The Ancient South Arabian script (Old South Arabian ms3nd; modern Arabic: المُسنَد musnad) branched from the Proto-Sinaitic script in about the 9th century BC. It was used for writing the Old South Arabian languages of the Sabaic, Qatabanic, Hadramautic, Minaean, Hasaitic, and Ge'ez in Dʿmt. The earliest inscriptions in the script date to the 9th century BC in the Northern Red Sea Region, Eritrea. There are no letters for vowels, which are marked by matres lectionis.
Its mature form was reached around 500 BC, and its use continued until the 6th century AD, including Ancient North Arabian inscriptions in variants of the alphabet, when it was displaced by the Arabic alphabet. In Ethiopia and Eritrea it evolved later into the Ge'ez script, which, with added symbols throughout the centuries, has been used to write Amharic, Tigrinya and Tigre, as well as other languages (including various Semitic, Cushitic, and Nilo-Saharan languages).
|Transcription||IPA||Shape||Corresponding letter in|
|𐩦||shin||s² (ś, š)||/ɬ/||diagonal W||𐤔||ሠ||ש||ﺵ|
|𐩪||sat||s¹ (š, s)||/s/||Π||ሰ||ﺱ|
|𐩯||samekh||s³ (s, ś)||/s̪/||X||𐤎||ס||س|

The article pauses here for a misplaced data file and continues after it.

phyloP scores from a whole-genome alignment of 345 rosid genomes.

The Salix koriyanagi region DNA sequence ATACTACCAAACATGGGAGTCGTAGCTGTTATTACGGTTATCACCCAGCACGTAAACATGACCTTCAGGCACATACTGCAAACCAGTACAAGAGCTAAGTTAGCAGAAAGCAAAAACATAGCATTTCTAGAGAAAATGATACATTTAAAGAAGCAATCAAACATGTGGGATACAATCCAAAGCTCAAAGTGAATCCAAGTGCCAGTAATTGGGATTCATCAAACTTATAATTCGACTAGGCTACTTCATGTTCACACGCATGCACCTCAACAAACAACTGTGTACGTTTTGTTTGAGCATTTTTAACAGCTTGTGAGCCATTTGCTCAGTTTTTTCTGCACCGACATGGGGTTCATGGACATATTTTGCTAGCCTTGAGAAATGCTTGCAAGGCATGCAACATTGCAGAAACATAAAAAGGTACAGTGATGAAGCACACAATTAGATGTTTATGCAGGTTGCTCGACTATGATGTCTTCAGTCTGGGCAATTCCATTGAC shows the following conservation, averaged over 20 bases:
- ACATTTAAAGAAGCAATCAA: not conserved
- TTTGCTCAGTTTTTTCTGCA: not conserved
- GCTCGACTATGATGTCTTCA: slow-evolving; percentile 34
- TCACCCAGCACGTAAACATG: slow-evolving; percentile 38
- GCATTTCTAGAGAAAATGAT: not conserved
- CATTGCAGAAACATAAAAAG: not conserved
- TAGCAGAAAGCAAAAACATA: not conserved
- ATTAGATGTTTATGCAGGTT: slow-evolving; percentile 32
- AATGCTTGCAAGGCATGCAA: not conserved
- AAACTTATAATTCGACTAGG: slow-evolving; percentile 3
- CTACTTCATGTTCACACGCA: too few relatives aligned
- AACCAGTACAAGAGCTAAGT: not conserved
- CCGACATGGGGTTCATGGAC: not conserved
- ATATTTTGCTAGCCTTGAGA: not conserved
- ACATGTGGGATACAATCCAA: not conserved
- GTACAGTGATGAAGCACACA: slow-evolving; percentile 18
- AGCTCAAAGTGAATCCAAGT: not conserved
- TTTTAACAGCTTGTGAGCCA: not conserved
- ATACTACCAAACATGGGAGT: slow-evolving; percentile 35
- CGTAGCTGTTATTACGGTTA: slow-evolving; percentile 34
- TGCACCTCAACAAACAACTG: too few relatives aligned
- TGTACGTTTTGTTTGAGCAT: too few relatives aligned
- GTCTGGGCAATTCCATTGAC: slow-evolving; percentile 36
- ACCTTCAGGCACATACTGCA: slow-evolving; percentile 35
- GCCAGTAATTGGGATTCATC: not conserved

|𐩷||teth||ṭ||/tˤ/||θ rotated one-eight-degrees||𐤈||ጠ||ט||ﻁ|
Six signs are used for numbers:
The sign for 50 was evidently created by removing the lower triangle from the sign for 100. The sign for 1 doubles as a word separator. The other four signs double as both letters and numbers. Interesting, each of these four signs is the first letter of the name of the corresponding numeral.
An additional sign (𐩿) is used to bracket numbers, setting them apart from surrounding text. For example, 𐩿𐩭𐩽𐩽𐩿
These signs are used in an additive system similar to Roman numerals to represent any number (excluding zero). Two examples:
Thousands are written two different ways:
Perhaps because of ambiguity, numerals, at least in monumental inscriptions, are always clarified with the numbers written out in words.
Zabūr is the name of the cursive form of the South Arabian script that was used by the ancient Yemenis (Sabaeans) in addition to their monumental script, or Musnad (see, e.g., Ryckmans, J., Müller, W. W., and ‛Abdallah, Yu., Textes du Yémen Antique inscrits sur bois. Louvain-la-Neuve, Belgium, 1994 (Publications de l'Institut Orientaliste de Louvain, 43)).
The cursive zabūr script—also known as "South Arabian minuscules"—was used by the ancient Yemenis to inscribe everyday documents on wooden sticks in addition to the rock-cut monumental Musnad letters displayed on the right. As yet only about one thousand such texts have been discovered, of which perhaps some 26 have been published; this is partly due to the difficulty of reading the minuscule script.
The South Arabian alphabet was added to the Unicode Standard in October, 2009 with the release of version 5.2.
The Unicode block, called Old South Arabian, is U+10A60–U+10A7F.
Note that U+10A7D OLD SOUTH ARABIAN NUMBER ONE (𐩽) represents both the numeral one and a word divider.
|Old South Arabian
Official Unicode Consortium code chart (PDF)